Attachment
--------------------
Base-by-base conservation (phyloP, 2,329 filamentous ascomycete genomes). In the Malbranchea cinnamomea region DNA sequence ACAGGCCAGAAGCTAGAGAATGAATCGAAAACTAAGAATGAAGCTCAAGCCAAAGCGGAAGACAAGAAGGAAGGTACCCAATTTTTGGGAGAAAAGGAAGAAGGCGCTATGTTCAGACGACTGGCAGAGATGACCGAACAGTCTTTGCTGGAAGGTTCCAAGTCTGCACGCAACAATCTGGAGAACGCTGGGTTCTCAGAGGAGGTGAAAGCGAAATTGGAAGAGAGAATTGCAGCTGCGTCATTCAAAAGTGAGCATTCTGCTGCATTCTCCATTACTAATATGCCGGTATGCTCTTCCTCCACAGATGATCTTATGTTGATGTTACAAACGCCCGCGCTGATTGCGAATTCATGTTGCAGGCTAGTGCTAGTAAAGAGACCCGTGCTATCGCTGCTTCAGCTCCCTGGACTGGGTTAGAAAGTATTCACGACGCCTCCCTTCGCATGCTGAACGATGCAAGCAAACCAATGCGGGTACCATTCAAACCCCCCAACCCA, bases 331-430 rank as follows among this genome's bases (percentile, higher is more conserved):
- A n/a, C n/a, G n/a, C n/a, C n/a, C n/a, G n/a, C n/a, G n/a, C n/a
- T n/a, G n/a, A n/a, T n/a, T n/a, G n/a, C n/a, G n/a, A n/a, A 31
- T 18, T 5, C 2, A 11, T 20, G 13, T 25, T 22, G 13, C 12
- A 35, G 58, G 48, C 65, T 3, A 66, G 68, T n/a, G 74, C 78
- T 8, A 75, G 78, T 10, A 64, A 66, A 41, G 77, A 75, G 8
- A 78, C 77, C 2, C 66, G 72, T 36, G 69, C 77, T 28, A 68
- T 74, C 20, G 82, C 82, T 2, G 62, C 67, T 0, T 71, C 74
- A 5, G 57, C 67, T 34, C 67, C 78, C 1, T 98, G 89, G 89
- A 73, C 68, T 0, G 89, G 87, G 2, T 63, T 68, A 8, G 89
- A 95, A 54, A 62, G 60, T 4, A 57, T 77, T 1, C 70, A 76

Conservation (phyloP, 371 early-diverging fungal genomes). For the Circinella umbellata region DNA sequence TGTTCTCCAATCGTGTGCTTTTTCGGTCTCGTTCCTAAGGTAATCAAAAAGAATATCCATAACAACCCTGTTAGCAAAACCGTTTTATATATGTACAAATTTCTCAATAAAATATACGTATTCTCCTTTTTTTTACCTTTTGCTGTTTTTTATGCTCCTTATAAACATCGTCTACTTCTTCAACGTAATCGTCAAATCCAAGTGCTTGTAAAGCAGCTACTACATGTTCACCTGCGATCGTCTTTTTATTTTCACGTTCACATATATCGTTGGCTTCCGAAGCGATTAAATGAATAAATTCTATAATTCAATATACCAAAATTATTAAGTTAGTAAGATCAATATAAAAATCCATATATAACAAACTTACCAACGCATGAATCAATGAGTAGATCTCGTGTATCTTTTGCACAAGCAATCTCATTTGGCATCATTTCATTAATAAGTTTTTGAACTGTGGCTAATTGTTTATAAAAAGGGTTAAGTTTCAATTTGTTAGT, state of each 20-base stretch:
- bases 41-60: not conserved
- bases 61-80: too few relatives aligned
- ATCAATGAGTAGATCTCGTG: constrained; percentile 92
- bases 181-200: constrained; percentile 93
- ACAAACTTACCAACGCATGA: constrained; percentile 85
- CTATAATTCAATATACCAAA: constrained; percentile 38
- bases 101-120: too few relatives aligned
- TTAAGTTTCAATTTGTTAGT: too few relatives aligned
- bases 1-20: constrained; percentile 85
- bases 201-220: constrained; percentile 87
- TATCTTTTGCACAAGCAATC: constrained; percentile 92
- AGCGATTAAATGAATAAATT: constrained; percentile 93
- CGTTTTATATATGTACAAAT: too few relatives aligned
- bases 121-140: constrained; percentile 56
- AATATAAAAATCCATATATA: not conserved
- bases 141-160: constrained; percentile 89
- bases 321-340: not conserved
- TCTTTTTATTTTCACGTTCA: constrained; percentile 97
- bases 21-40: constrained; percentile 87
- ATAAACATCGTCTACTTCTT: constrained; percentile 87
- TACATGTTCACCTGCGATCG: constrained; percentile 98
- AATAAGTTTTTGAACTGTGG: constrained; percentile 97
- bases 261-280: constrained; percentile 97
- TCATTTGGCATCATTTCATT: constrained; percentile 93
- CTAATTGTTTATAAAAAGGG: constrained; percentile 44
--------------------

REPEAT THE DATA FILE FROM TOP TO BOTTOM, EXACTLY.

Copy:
Base-by-base conservation (phyloP, 2,329 filamentous ascomycete genomes). In the Malbranchea cinnamomea region DNA sequence ACAGGCCAGAAGCTAGAGAATGAATCGAAAACTAAGAATGAAGCTCAAGCCAAAGCGGAAGACAAGAAGGAAGGTACCCAATTTTTGGGAGAAAAGGAAGAAGGCGCTATGTTCAGACGACTGGCAGAGATGACCGAACAGTCTTTGCTGGAAGGTTCCAAGTCTGCACGCAACAATCTGGAGAACGCTGGGTTCTCAGAGGAGGTGAAAGCGAAATTGGAAGAGAGAATTGCAGCTGCGTCATTCAAAAGTGAGCATTCTGCTGCATTCTCCATTACTAATATGCCGGTATGCTCTTCCTCCACAGATGATCTTATGTTGATGTTACAAACGCCCGCGCTGATTGCGAATTCATGTTGCAGGCTAGTGCTAGTAAAGAGACCCGTGCTATCGCTGCTTCAGCTCCCTGGACTGGGTTAGAAAGTATTCACGACGCCTCCCTTCGCATGCTGAACGATGCAAGCAAACCAATGCGGGTACCATTCAAACCCCCCAACCCA, bases 331-430 rank as follows among this genome's bases (percentile, higher is more conserved):
- A n/a, C n/a, G n/a, C n/a, C n/a, C n/a, G n/a, C n/a, G n/a, C n/a
- T n/a, G n/a, A n/a, T n/a, T n/a, G n/a, C n/a, G n/a, A n/a, A 31
- T 18, T 5, C 2, A 11, T 20, G 13, T 25, T 22, G 13, C 12
- A 35, G 58, G 48, C 65, T 3, A 66, G 68, T n/a, G 74, C 78
- T 8, A 75, G 78, T 10, A 64, A 66, A 41, G 77, A 75, G 8
- A 78, C 77, C 2, C 66, G 72, T 36, G 69, C 77, T 28, A 68
- T 74, C 20, G 82, C 82, T 2, G 62, C 67, T 0, T 71, C 74
- A 5, G 57, C 67, T 34, C 67, C 78, C 1, T 98, G 89, G 89
- A 73, C 68, T 0, G 89, G 87, G 2, T 63, T 68, A 8, G 89
- A 95, A 54, A 62, G 60, T 4, A 57, T 77, T 1, C 70, A 76

Conservation (phyloP, 371 early-diverging fungal genomes). For the Circinella umbellata region DNA sequence TGTTCTCCAATCGTGTGCTTTTTCGGTCTCGTTCCTAAGGTAATCAAAAAGAATATCCATAACAACCCTGTTAGCAAAACCGTTTTATATATGTACAAATTTCTCAATAAAATATACGTATTCTCCTTTTTTTTACCTTTTGCTGTTTTTTATGCTCCTTATAAACATCGTCTACTTCTTCAACGTAATCGTCAAATCCAAGTGCTTGTAAAGCAGCTACTACATGTTCACCTGCGATCGTCTTTTTATTTTCACGTTCACATATATCGTTGGCTTCCGAAGCGATTAAATGAATAAATTCTATAATTCAATATACCAAAATTATTAAGTTAGTAAGATCAATATAAAAATCCATATATAACAAACTTACCAACGCATGAATCAATGAGTAGATCTCGTGTATCTTTTGCACAAGCAATCTCATTTGGCATCATTTCATTAATAAGTTTTTGAACTGTGGCTAATTGTTTATAAAAAGGGTTAAGTTTCAATTTGTTAGT, state of each 20-base stretch:
- bases 41-60: not conserved
- bases 61-80: too few relatives aligned
- ATCAATGAGTAGATCTCGTG: constrained; percentile 92
- bases 181-200: constrained; percentile 93
- ACAAACTTACCAACGCATGA: constrained; percentile 85
- CTATAATTCAATATACCAAA: constrained; percentile 38
- bases 101-120: too few relatives aligned
- TTAAGTTTCAATTTGTTAGT: too few relatives aligned
- bases 1-20: constrained; percentile 85
- bases 201-220: constrained; percentile 87
- TATCTTTTGCACAAGCAATC: constrained; percentile 92
- AGCGATTAAATGAATAAATT: constrained; percentile 93
- CGTTTTATATATGTACAAAT: too few relatives aligned
- bases 121-140: constrained; percentile 56
- AATATAAAAATCCATATATA: not conserved
- bases 141-160: constrained; percentile 89
- bases 321-340: not conserved
- TCTTTTTATTTTCACGTTCA: constrained; percentile 97
- bases 21-40: constrained; percentile 87
- ATAAACATCGTCTACTTCTT: constrained; percentile 87
- TACATGTTCACCTGCGATCG: constrained; percentile 98
- AATAAGTTTTTGAACTGTGG: constrained; percentile 97
- bases 261-280: constrained; percentile 97
- TCATTTGGCATCATTTCATT: constrained; percentile 93
- CTAATTGTTTATAAAAAGGG: constrained; percentile 44